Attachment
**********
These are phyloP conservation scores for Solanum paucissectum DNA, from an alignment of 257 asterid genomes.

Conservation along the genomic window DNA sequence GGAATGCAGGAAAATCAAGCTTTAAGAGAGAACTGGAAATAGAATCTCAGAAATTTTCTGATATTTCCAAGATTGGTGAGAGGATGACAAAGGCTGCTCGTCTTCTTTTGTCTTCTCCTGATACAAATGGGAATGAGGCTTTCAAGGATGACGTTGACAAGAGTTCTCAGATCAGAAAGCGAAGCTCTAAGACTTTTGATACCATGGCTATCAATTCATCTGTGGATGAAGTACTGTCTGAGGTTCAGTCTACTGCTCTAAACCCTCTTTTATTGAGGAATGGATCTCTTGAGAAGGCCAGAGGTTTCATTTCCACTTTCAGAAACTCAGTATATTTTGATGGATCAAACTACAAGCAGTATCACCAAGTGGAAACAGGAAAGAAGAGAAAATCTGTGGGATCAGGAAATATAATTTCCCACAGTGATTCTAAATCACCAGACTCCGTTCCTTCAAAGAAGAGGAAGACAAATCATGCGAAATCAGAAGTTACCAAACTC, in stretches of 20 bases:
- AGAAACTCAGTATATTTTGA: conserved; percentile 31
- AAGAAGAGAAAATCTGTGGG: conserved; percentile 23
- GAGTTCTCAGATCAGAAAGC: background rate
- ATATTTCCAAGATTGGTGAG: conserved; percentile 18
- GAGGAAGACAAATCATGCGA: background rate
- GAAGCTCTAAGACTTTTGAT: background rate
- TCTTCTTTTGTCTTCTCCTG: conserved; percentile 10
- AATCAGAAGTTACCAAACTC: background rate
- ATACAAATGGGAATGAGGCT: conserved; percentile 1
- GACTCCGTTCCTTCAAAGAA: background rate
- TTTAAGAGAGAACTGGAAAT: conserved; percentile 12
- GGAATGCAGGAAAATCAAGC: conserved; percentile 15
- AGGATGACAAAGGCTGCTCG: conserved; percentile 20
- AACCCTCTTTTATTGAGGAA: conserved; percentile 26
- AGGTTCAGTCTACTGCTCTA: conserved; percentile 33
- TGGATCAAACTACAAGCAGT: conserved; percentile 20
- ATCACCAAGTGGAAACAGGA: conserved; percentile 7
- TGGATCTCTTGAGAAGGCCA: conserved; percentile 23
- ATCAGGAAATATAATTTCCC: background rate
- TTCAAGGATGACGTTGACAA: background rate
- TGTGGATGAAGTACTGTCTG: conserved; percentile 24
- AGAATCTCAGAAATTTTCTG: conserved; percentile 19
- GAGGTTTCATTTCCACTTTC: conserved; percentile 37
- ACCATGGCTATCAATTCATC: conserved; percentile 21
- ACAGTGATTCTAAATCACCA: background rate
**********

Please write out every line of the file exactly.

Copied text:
These are phyloP conservation scores for Solanum paucissectum DNA, from an alignment of 257 asterid genomes.

Conservation along the genomic window DNA sequence GGAATGCAGGAAAATCAAGCTTTAAGAGAGAACTGGAAATAGAATCTCAGAAATTTTCTGATATTTCCAAGATTGGTGAGAGGATGACAAAGGCTGCTCGTCTTCTTTTGTCTTCTCCTGATACAAATGGGAATGAGGCTTTCAAGGATGACGTTGACAAGAGTTCTCAGATCAGAAAGCGAAGCTCTAAGACTTTTGATACCATGGCTATCAATTCATCTGTGGATGAAGTACTGTCTGAGGTTCAGTCTACTGCTCTAAACCCTCTTTTATTGAGGAATGGATCTCTTGAGAAGGCCAGAGGTTTCATTTCCACTTTCAGAAACTCAGTATATTTTGATGGATCAAACTACAAGCAGTATCACCAAGTGGAAACAGGAAAGAAGAGAAAATCTGTGGGATCAGGAAATATAATTTCCCACAGTGATTCTAAATCACCAGACTCCGTTCCTTCAAAGAAGAGGAAGACAAATCATGCGAAATCAGAAGTTACCAAACTC, in stretches of 20 bases:
- AGAAACTCAGTATATTTTGA: conserved; percentile 31
- AAGAAGAGAAAATCTGTGGG: conserved; percentile 23
- GAGTTCTCAGATCAGAAAGC: background rate
- ATATTTCCAAGATTGGTGAG: conserved; percentile 18
- GAGGAAGACAAATCATGCGA: background rate
- GAAGCTCTAAGACTTTTGAT: background rate
- TCTTCTTTTGTCTTCTCCTG: conserved; percentile 10
- AATCAGAAGTTACCAAACTC: background rate
- ATACAAATGGGAATGAGGCT: conserved; percentile 1
- GACTCCGTTCCTTCAAAGAA: background rate
- TTTAAGAGAGAACTGGAAAT: conserved; percentile 12
- GGAATGCAGGAAAATCAAGC: conserved; percentile 15
- AGGATGACAAAGGCTGCTCG: conserved; percentile 20
- AACCCTCTTTTATTGAGGAA: conserved; percentile 26
- AGGTTCAGTCTACTGCTCTA: conserved; percentile 33
- TGGATCAAACTACAAGCAGT: conserved; percentile 20
- ATCACCAAGTGGAAACAGGA: conserved; percentile 7
- TGGATCTCTTGAGAAGGCCA: conserved; percentile 23
- ATCAGGAAATATAATTTCCC: background rate
- TTCAAGGATGACGTTGACAA: background rate
- TGTGGATGAAGTACTGTCTG: conserved; percentile 24
- AGAATCTCAGAAATTTTCTG: conserved; percentile 19
- GAGGTTTCATTTCCACTTTC: conserved; percentile 37
- ACCATGGCTATCAATTCATC: conserved; percentile 21
- ACAGTGATTCTAAATCACCA: background rate